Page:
In Hinduism there is no priest standing between the devotee and God. The priest is a servant of the God, just as is every other devotee. Even the satguru, or spiritual teacher, does not stand between the disciple and God, but seeks instead to strengthen the devotee's direct experiential relationship with the Divine. The Hindu thus finds a great joy in his relationship with God and the Gods. It is his relationship, and he alone is able to perpetuate it. No one can do this work for him or on his behalf. There is a great happiness there between the devotee and the God resident in the Hindu temple, which is the communication point with the God, as is the sacred home shrine.
In our religious life, one of the most fulfilling aspects is pilgrimage. We have a joy in looking forward to a spiritual journey, and we experience a contentment while on our pilgrimage and later bask in the glowing aftermath of the pujas. It is like going to see a great friend, a devotee's most loved friend. We travel to the far-off temple where this great friend lives. At that particular temple, this personal God performs a certain function, offers a specific type of blessing to pilgrims who make the pilgrimage to that home. In this way, different temples become famous for answering certain types of prayers, such as requests for financial help, or prayers for the right mate in marriage, prayers for healing, prayers to be entrusted with the raising of high-souled children, or help in matters of yoga, or help in inspiring bhakti and love.
The Hindu does not have the feeling of having to take a vacation to "get away from it all." We don't lead a life of mental confusions, religious contradictions and the frustrations that result from modern, hurried living. We lead a moderate life, a religious life. In living a moderate life, we then look at our pilgrimage as a special moment, a cherished time of setting ordinary concerns aside and giving full stage to our religious longings. It is a time to take problems and prayers to our personal God. Unlike the proud persons who deem themselves above the religious life, we Hindus feel that receiving the darshan from the Gods and the help that comes therefrom invigorates our being and inspires us to be even more diligent in our spiritual life. Unlike the so-called rational persons who feel confident that within themselves lie all the resources to meet all needs, and that praying to Gods for help is a weakening process, the Hindu wisely submits to the Divine and thus avoids the abyss of disbelief.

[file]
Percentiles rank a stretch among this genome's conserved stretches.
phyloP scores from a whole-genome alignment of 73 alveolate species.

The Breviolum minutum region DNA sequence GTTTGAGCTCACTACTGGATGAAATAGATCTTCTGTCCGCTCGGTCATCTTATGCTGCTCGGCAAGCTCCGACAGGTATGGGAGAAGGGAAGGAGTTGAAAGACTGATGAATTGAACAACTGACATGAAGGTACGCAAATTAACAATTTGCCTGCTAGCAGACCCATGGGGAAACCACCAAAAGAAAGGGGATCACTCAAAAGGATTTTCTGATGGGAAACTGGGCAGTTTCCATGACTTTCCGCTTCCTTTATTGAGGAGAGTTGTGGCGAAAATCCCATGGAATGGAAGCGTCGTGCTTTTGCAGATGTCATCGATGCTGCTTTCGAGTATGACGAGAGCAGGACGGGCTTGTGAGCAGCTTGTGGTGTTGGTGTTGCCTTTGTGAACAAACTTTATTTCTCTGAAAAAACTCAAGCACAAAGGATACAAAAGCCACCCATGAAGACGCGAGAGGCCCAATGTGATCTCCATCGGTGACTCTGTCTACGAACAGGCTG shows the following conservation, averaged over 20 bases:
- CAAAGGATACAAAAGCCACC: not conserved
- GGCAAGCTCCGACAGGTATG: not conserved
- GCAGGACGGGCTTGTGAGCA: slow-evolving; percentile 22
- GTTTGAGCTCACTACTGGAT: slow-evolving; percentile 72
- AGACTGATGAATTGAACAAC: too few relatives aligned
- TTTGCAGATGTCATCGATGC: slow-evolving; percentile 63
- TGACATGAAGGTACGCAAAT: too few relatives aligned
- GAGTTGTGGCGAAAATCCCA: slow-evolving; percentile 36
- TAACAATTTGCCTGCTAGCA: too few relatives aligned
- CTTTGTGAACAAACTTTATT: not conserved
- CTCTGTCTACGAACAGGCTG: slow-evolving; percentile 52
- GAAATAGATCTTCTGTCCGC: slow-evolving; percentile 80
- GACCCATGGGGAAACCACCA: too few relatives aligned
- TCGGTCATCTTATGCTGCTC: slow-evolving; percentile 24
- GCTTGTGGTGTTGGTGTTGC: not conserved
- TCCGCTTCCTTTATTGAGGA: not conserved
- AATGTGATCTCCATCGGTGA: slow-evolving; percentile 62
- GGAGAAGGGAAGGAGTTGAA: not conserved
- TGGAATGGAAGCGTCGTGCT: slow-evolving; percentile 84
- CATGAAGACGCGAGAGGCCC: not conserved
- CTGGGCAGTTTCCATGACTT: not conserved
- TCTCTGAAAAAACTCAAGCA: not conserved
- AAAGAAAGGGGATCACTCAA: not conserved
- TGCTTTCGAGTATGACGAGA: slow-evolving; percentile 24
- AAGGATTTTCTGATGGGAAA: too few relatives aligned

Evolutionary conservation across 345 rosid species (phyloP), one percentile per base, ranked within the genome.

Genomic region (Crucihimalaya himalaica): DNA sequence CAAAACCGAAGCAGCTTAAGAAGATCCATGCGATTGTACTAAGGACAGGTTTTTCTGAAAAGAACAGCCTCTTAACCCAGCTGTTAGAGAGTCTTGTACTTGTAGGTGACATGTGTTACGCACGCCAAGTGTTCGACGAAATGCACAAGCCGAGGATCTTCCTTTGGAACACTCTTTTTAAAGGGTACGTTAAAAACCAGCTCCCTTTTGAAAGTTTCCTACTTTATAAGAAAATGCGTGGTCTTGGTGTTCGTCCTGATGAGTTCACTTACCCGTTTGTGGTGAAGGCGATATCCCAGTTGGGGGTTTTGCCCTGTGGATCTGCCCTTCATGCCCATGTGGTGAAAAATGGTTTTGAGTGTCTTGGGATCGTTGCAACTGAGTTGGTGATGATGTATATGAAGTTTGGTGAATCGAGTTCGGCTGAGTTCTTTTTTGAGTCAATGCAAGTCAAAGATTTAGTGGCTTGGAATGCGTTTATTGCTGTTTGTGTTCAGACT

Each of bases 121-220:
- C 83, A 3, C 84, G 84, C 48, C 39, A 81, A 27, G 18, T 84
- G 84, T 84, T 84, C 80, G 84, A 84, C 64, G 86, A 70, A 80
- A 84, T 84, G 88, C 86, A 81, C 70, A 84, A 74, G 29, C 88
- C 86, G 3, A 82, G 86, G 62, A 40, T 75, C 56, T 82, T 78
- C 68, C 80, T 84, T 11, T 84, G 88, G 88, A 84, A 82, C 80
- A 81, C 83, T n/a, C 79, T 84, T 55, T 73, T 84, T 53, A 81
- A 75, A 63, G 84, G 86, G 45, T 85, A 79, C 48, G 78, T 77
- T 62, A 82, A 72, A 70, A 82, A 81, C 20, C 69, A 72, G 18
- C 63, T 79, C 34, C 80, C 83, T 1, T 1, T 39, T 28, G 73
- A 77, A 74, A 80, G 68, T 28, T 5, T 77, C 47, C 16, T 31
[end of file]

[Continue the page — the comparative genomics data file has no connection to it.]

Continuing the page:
All Hindus have another great joy--the certainty of liberation. Even in difficult times, we are solaced in the knowledge of our religion which tells us that no soul that ever existed or ever will exist in future extrapolations of time and space will ever fail to attain liberation. The Hindu knows that all souls will one day merge into God, and that God, who created all souls, slowly guides our maturing into His likeness, brings us back to Himself, which is not separate from ourselves.